"The reaction by supermarkets concerns me because there are people who are just beginning to believe in this and getting into it, and now they could say, 'I knew this wouldn't work,' " she said, adding that more progressive retailers are looking beyond the food-service deli area to include the entire store in meal solutions. "[It] can also include the value-added, ready-to-cook items, the precut, premarinated, prestuffed meals that allow the consumer to prepare dinner at home. We see this as the biggest growth area."
Supermarkets, she continued, are doing an excellent job with rotisserie chicken and their pricing. Specifically, she cited the high quality of the products currently available in supermarket rotisserie programs, as well as improved levels of convenience and freshness.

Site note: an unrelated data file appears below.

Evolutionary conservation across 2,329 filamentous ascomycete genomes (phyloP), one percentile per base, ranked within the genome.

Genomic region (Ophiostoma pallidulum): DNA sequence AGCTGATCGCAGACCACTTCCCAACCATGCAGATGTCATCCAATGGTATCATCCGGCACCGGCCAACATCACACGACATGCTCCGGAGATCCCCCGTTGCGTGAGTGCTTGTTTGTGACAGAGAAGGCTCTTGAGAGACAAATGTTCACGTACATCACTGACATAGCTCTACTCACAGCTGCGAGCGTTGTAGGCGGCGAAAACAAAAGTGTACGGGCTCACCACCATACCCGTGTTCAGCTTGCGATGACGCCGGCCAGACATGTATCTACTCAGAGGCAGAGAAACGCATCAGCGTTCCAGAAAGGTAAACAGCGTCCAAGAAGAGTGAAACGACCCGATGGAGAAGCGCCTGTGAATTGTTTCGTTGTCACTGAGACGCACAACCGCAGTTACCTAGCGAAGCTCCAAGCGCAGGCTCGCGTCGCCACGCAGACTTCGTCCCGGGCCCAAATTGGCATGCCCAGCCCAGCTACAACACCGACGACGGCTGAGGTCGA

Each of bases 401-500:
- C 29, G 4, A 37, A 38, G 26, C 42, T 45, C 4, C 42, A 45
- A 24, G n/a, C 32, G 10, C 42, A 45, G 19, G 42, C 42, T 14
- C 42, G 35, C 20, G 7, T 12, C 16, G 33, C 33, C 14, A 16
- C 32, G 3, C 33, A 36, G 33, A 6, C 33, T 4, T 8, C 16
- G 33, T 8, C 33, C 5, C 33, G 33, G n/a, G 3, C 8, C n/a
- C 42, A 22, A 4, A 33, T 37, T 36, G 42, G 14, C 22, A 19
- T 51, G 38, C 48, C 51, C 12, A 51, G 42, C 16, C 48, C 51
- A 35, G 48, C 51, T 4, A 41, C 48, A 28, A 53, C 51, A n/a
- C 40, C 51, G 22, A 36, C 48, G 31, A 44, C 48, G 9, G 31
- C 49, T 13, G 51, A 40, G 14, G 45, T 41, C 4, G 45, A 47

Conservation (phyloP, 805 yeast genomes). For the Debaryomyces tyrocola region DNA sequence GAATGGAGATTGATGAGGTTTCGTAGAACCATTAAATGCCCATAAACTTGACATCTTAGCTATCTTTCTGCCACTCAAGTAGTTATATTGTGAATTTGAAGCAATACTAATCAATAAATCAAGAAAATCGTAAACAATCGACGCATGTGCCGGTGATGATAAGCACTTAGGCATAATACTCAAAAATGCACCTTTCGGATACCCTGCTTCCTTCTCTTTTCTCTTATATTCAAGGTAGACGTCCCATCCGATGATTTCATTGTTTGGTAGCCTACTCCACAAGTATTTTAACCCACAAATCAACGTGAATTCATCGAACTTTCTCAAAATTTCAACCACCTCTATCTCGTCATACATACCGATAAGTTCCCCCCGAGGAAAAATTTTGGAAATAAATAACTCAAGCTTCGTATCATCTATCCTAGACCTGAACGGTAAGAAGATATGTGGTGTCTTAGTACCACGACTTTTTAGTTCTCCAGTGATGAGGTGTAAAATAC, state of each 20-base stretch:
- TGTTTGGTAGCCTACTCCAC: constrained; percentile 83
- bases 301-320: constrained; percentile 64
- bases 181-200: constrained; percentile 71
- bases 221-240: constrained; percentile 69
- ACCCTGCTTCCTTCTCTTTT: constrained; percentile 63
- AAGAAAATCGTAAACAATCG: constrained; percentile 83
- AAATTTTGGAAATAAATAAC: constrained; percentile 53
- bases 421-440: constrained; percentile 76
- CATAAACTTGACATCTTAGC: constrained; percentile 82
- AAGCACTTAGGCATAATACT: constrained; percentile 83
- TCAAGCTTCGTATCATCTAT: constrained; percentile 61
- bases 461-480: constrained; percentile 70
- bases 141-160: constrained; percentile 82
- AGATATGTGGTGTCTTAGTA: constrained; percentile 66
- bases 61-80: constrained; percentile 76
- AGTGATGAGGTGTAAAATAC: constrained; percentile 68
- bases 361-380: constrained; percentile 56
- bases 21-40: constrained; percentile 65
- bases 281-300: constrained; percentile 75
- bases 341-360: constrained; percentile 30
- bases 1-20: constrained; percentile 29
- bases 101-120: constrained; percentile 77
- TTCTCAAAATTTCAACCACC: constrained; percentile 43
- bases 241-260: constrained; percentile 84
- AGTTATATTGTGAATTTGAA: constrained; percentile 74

Brian Salus, president, Salus & Associates, Richmond, Va., said he believes the Chapter 11 filing bodes well for supermarkets because the consumers looking at that kind of menu are still there. If supermarkets have a comparable offering in areas where Boston Market had stores, they should see some increase in business.
Like Blumenthal, Salus said the supermarket industry should thank Boston Chicken for its pioneering attitude. "The supermarket industry probably owes Boston Market and some other early participants in the quick-comfort food business a sincere thank you because it was a wake-up call that galvanized supermarkets to understand that their market share was eroding," he said. "It taught them that they had to do more than just put rotisserie chicken out and sell it. They had to do marketing of meals and bundling."